with people’s needs. Just because someone needs something doesn’t
mean they wanted. If they are not wanting it, they’re not going
to use it. That aligns with cheaper is not always better,
which we talked about. The third point is being a founder is not
glamorous. For those who want to be a founder, just because
it seems really fun to be on various media forms and lists and things like that, it is
not glamorous. It takes a huge toll on your personal life,
on your sleep, on your health. You are stressed constantly. It is not glamorous. I do Essmart because it is something I’m really
passionate about and I think it is a gap that needs to be filled and no one was filling
it. I think that tends to be some of the longest
lasting motivation in this space. Finally, this is a little counterintuitive
for us, if at first you do not succeed, stick with it. Any people say you pivot really fast, but
Essmart’s model was founded on years and years of research, based on my undergraduate dissertation,
my two years of working and traveling, my Masters dissertation, experimentation, and
then we settled on the retail shop model. Any people gave up on that really fast, but
we stuck with it because we knew we could make it work and that has been what has enabled
us to do something that others haven’t been able to do. If you are really certain about something,
sometimes it just takes a little perseverance to work through it. I think what that, the last thing I will share
is that one of the networks I’ve been a part of had us write a T-shirt once that had a
“blank” is what matters. I think it is important before you start an
entrepreneurial journey, to think about what this answer would be for you. What is it that matters for you? For me, something for my personality in my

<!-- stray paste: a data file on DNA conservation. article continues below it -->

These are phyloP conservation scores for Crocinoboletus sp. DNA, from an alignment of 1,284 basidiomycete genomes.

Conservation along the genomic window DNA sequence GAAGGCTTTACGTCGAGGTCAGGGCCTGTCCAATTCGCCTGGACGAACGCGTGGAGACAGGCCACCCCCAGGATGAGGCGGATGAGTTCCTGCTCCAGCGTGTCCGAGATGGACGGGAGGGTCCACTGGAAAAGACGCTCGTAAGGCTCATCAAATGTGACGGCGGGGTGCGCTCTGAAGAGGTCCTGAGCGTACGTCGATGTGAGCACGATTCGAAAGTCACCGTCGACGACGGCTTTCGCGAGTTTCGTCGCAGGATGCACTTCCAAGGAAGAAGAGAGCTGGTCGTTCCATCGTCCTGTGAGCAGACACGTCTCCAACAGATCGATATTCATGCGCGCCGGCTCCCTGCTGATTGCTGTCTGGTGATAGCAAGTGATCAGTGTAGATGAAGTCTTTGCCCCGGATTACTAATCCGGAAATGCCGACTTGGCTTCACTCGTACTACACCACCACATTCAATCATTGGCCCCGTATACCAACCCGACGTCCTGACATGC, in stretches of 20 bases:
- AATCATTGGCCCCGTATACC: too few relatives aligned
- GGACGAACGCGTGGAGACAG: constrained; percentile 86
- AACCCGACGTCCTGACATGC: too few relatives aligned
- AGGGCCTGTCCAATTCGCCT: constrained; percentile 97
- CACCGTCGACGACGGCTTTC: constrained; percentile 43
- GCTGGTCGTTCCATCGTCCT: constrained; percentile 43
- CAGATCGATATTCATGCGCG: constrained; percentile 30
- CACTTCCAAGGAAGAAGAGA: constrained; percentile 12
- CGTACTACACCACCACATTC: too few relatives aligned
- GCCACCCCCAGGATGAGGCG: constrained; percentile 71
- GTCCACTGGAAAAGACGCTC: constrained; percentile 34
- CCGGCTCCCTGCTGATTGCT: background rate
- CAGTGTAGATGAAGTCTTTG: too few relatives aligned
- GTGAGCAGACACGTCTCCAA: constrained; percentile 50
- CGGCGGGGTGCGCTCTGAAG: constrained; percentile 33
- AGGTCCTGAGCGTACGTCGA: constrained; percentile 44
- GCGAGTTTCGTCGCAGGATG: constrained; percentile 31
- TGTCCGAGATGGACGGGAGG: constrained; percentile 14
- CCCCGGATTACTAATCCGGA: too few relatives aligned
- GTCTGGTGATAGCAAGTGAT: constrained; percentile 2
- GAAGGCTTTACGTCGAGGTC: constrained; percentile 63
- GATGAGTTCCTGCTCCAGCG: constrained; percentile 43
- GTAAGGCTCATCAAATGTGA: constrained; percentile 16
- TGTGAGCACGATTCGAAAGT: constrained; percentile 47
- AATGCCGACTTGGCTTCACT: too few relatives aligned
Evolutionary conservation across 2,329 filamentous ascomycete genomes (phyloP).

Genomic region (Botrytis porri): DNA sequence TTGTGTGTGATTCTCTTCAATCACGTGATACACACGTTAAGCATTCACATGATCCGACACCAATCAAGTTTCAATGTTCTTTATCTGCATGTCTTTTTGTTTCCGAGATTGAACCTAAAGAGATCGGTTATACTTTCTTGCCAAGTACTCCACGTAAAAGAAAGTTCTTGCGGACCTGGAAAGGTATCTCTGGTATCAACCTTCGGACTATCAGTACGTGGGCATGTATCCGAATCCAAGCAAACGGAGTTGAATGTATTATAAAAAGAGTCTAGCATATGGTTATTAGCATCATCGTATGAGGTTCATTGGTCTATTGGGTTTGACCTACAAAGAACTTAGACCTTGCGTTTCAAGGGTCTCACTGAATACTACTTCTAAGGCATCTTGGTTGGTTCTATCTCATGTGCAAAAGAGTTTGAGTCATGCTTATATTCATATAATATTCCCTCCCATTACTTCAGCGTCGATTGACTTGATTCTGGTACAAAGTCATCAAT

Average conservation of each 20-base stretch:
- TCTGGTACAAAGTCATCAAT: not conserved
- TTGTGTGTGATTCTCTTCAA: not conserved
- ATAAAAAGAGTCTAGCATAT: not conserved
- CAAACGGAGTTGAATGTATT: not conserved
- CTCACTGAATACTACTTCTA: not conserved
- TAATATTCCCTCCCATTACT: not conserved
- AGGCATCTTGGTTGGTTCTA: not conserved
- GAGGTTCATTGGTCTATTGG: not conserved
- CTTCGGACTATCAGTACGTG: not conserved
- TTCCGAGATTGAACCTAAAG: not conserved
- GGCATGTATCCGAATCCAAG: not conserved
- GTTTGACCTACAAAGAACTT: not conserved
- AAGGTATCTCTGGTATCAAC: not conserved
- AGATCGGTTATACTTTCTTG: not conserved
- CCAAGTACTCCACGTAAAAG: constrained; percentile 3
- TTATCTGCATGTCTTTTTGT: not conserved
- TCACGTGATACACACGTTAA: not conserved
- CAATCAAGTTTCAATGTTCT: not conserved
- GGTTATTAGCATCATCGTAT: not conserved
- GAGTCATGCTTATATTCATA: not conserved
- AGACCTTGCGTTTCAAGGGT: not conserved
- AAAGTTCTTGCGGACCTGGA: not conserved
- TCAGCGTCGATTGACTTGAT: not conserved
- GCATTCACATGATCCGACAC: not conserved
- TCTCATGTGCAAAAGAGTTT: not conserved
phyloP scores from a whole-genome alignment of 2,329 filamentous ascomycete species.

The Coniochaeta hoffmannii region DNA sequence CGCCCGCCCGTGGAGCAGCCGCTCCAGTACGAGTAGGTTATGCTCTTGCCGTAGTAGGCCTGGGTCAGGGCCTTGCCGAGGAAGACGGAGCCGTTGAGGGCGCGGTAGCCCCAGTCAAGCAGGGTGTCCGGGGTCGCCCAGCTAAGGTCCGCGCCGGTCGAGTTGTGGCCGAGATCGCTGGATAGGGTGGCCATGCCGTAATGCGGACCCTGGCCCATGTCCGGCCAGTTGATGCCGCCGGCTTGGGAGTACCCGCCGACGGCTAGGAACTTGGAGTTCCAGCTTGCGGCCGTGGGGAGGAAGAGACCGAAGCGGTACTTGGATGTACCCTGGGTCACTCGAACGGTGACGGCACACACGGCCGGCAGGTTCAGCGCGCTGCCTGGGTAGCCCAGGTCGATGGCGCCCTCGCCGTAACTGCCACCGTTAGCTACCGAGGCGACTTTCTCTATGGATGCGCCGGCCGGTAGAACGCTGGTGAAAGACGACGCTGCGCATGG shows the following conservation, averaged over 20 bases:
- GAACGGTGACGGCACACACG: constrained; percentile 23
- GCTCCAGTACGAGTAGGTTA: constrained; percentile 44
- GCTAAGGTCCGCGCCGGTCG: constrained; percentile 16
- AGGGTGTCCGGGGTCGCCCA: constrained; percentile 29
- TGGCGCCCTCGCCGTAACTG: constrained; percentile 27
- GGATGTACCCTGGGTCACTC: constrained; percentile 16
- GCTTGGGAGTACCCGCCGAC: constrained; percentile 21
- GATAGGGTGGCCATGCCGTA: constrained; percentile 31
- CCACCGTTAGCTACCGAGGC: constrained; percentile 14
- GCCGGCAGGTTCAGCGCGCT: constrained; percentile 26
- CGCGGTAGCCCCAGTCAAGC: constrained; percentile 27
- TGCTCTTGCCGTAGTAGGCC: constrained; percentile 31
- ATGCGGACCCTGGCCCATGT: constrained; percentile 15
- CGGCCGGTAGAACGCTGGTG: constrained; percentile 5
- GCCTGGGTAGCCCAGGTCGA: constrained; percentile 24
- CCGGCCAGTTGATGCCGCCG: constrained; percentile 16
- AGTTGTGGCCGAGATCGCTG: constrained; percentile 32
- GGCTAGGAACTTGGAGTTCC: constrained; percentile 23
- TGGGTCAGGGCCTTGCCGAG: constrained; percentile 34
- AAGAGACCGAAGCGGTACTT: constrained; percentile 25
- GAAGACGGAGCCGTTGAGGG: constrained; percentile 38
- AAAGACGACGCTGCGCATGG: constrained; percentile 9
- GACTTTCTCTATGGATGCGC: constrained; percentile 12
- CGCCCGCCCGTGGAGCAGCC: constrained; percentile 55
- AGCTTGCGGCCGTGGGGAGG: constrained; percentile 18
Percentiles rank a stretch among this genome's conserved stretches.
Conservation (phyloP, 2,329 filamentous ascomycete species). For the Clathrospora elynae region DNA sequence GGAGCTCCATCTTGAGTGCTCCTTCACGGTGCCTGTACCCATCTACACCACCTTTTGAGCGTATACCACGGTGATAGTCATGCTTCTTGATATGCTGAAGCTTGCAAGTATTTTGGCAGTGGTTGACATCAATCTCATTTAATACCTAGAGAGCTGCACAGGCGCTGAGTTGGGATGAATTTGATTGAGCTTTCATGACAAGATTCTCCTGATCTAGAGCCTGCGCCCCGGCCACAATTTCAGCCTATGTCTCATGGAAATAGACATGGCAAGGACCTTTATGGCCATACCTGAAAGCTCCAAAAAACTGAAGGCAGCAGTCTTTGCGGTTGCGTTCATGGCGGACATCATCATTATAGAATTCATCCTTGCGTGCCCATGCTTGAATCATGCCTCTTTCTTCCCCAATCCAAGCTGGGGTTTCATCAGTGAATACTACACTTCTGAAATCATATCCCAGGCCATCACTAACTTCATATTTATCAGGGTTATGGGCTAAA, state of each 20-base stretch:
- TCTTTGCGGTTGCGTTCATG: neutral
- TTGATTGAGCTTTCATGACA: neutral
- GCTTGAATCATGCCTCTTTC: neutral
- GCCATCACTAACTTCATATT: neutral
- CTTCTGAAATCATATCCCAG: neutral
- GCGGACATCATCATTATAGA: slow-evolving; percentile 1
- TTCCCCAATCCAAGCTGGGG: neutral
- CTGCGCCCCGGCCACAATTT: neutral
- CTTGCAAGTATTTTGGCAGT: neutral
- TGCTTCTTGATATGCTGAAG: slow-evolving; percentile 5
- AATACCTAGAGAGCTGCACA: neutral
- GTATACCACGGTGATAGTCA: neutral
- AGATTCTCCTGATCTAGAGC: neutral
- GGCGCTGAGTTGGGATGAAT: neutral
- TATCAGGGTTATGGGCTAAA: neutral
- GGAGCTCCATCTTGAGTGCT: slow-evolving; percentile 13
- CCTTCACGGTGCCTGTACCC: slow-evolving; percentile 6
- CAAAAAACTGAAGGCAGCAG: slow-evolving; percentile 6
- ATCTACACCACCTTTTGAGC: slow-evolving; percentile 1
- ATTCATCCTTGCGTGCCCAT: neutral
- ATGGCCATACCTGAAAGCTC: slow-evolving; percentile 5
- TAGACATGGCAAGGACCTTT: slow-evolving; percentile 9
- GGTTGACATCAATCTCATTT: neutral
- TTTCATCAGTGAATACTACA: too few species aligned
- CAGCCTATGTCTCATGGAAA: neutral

entire life, the thing that matters the most for me is risk. I think that is what has helped me to founding
Essmart. Thank you for listening. Juan: Thank you, Jackie. That was wonderful. That was very, very insightful. We have at least one question for now. It says, your distribution seems to be on
motorbike only yet there seems to be larger items in inventory. Are all goods to strip you did on motorbikes? Jackie: Most are. You would be amazed at what you can fit on
a motorbike. You can fit very large objects on motorbikes. For items in our catalog that do not fit on
a motorbike, we sometimes will rent a small tree will or for the day. We can move most of our goods on motorbikes,
for now, at least. Juan: I had a question. Where did the name Essmart come from? Jackie: It actually came from an MIT lecturer. Yost, who runs development ventures came up
with that. We wanted something that was not an acronym. We wanted something fairly easy to pronounce. We were talking about creating a marketplace
for socially impactful products. We like to call these products essential products
or essential technologies. So Essmart was creating an essential marketplace
or a marketplace for these products. Essential market place, Essmart. It is also featured in “Army of darkness”
for those who like zombie movies. Shop smart, shop Essmart. We have a couple of questions coming in. It says, how are you able to figure out the
unit so there products you are selling and I guess? ? What are your margins? Techie: Great question. The most important thing I guess — Jackie: Great question. The most important thing is to understand
how pricing works in India. There’s a maximum price designated by the
suppliers on the box. The margins work the supplier sets a price
for the product and then suppliers can sell that product to us at a discount off of MRP
and we will sell a market to the shop owners who will sell at or slightly below depending
on the product MRP to the end customers. The margins are actually fairly well set just